Since the federal election campaign began in early August, a variety of issues are being presented to the Canadian public in an effort to influence their vote. Assisted suicide is one topic that has not yet received the attention it deserves according to Alex Schadenberg, executive director of the Euthanasia Prevention Coalition. Schadenberg told The Interim that his organization is “in a quandary,” because “this is possibly the most important election Canada has ever had, and people aren’t realizing the importance of their vote.”

Canadians with disabilities “will likely have the worst case scenario” if the Liberals or NDP form the new government, said Schadenberg. The Supreme Court of Canada struck down the Criminal Code prohibition against assisted suicide in February and Parliament was given one year to craft new legislation, but this period was cut short when the election was called. It will be up to the next Parliament to fill the vacuum.

Schadenberg can’t yet say what the future holds. “Everything is up in the air. Whoever gets elected will determine what is possible, and politics is the art of the possible.” As in the case of Quebec’s Bill 52, it is possible for provinces to “go it alone” before a higher level of government can act. “Who has jurisdiction – the federal or provincial government?” Schadenberg wondered. “Which approach is constitutional?”

In the meantime, the Euthanasia Prevention Coalition is keeping a close eye on the federal and provincial committees exploring the issue. The latter, in Ontario, is reportedly “one-sided.” Sister Nuala Kenny is the sole “token” euthanasia opponent or skeptic in EPC’s view. Notable supporters of assisted suicide on the committee include Manitoba bioethicist Arthur Schafer and Dalhousie University law professor Jocelyn Downie. The co-chair is Maureen Taylor, widow of microbiologist Donald Low, who released a video calling for legal assisted suicide in the final days of his battle with cancer.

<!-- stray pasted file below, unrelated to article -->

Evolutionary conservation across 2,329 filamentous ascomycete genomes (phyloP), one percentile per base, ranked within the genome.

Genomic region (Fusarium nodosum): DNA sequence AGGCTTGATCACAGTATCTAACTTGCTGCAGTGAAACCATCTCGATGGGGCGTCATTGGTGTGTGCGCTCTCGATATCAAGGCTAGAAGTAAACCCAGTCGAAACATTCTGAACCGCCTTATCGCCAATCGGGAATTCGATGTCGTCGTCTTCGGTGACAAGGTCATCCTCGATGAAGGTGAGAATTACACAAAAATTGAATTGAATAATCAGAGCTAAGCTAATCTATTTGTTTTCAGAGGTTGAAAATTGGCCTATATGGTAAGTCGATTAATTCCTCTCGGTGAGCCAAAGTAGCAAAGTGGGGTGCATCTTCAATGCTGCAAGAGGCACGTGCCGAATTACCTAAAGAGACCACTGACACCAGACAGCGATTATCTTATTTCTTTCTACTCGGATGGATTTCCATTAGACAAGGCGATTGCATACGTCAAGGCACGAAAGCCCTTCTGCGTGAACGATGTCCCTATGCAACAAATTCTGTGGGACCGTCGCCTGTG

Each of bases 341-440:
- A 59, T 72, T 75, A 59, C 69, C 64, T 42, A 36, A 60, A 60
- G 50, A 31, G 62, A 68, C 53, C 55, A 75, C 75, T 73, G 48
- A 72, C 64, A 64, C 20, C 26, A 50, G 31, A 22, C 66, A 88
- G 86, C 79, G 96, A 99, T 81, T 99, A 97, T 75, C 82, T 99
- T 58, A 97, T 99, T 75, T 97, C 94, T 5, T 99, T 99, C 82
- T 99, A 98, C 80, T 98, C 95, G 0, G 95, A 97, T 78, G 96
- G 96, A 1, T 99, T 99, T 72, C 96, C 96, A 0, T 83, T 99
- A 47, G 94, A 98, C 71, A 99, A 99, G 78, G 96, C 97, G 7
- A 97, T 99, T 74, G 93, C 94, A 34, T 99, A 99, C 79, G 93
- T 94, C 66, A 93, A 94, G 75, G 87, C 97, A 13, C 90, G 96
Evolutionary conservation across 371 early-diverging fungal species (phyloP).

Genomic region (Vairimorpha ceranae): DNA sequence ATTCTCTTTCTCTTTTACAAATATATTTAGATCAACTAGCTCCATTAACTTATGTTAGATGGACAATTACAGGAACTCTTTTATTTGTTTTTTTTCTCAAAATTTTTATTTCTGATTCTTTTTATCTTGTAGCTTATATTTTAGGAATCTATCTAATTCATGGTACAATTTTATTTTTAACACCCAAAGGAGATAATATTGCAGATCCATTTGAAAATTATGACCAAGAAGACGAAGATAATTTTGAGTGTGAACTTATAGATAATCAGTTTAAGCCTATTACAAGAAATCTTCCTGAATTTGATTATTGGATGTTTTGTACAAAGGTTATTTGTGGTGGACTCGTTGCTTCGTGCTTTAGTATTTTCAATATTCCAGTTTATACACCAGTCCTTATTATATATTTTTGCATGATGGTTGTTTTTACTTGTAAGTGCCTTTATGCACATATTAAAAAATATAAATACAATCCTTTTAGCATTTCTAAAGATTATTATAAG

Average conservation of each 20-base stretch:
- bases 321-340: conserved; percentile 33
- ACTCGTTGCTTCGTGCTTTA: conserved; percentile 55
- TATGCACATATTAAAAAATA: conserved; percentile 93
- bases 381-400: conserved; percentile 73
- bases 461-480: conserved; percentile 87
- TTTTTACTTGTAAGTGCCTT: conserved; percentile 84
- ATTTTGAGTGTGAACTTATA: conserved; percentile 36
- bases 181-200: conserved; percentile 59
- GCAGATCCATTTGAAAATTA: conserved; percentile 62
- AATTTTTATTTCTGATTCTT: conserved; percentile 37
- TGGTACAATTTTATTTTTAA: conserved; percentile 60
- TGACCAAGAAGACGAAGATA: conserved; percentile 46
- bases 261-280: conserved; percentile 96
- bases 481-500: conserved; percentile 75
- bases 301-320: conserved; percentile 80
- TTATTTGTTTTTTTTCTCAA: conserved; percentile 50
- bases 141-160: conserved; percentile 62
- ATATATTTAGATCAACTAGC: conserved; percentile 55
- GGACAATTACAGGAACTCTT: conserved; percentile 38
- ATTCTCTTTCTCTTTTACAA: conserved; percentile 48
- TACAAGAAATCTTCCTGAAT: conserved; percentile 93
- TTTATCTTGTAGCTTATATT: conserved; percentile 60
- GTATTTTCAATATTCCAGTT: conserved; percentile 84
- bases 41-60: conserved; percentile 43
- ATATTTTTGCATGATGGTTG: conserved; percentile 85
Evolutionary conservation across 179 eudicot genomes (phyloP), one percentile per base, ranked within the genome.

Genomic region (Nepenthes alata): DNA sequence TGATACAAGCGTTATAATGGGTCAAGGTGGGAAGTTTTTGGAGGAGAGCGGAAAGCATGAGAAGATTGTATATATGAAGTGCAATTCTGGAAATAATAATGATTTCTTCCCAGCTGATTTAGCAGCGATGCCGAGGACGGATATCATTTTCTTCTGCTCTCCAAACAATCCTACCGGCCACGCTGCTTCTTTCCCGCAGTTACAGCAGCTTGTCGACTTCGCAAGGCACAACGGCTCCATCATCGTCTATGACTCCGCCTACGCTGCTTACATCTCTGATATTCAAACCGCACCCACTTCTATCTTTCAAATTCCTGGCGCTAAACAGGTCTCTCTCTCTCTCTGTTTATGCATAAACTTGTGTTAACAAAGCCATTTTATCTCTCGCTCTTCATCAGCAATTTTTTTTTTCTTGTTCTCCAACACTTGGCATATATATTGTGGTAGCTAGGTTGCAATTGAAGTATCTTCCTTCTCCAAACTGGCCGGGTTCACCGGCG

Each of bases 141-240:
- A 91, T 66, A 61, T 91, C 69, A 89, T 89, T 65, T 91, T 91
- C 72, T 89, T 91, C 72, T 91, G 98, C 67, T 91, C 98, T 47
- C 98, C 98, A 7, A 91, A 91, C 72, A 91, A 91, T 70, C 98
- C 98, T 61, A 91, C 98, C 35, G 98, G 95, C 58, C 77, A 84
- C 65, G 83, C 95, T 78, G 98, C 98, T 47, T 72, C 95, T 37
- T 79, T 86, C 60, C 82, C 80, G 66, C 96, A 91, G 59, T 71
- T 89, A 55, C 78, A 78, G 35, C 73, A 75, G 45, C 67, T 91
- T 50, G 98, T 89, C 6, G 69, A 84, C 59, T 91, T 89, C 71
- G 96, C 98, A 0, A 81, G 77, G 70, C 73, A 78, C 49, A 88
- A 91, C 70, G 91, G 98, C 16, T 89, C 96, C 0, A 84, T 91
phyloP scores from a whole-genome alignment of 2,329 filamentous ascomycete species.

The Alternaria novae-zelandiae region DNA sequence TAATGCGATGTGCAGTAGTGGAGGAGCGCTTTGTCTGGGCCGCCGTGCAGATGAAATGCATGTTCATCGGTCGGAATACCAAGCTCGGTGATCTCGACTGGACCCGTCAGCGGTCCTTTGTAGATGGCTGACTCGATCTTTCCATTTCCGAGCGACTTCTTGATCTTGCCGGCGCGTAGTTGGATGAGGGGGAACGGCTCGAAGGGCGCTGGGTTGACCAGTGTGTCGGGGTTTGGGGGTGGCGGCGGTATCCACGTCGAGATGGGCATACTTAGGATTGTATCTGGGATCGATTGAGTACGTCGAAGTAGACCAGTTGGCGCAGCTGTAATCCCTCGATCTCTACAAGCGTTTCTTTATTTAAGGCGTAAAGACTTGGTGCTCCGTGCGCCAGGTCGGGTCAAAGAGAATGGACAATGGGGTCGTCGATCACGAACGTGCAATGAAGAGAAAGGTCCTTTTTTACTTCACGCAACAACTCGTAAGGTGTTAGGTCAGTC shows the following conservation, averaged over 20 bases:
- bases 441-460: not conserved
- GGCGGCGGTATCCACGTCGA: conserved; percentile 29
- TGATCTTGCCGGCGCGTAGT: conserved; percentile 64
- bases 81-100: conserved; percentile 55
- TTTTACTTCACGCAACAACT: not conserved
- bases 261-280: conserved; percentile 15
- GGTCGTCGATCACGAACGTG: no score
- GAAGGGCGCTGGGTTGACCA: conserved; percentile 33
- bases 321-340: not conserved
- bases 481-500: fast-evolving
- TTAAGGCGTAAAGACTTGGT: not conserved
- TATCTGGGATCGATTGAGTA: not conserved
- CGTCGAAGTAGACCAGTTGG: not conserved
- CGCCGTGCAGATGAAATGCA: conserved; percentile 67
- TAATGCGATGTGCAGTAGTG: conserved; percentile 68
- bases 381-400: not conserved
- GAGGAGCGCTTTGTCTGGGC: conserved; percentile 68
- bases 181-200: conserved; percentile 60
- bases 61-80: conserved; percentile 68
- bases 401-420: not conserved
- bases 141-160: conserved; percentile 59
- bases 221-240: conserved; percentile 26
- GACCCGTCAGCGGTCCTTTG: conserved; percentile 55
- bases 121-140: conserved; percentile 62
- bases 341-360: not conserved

Schadenberg called the EPC’s “Give Us Time” postcard “a massive success,” with “more than 160,000 cards distributed, and the government established the committee we were asking for.” Yet the group cannot rest on its accomplishments. They still aim to pressure the government “to use the notwithstanding clause, so an appropriate piece of legislation can go through” – one that does not define assisted suicide as medical treatment. The clause, from section 33 of the Charter of Rights and Freedoms, enables Parliament to set aside the results of a Supreme Court decision for up to five years. For now, the EPC will work towards informing their 15,000 Canadian contacts and “hope for the best.”

Meanwhile, NDP leader Tom Mulcair said he would ask the Supreme Court for more time to draft a new law, although there is no indication the Court would grant such a request.

In 2014, the Liberal Party policy convention endorsed euthanasia and doctor-assisted suicide.

Many Conservative MPs and candidates are opposed to euthanasia although Parliament’s most vocal euthanasia advocate is Tory MP Steven Fletcher, who is seeking re-election in Charleswood-St. James-Assiniboia-Headingley.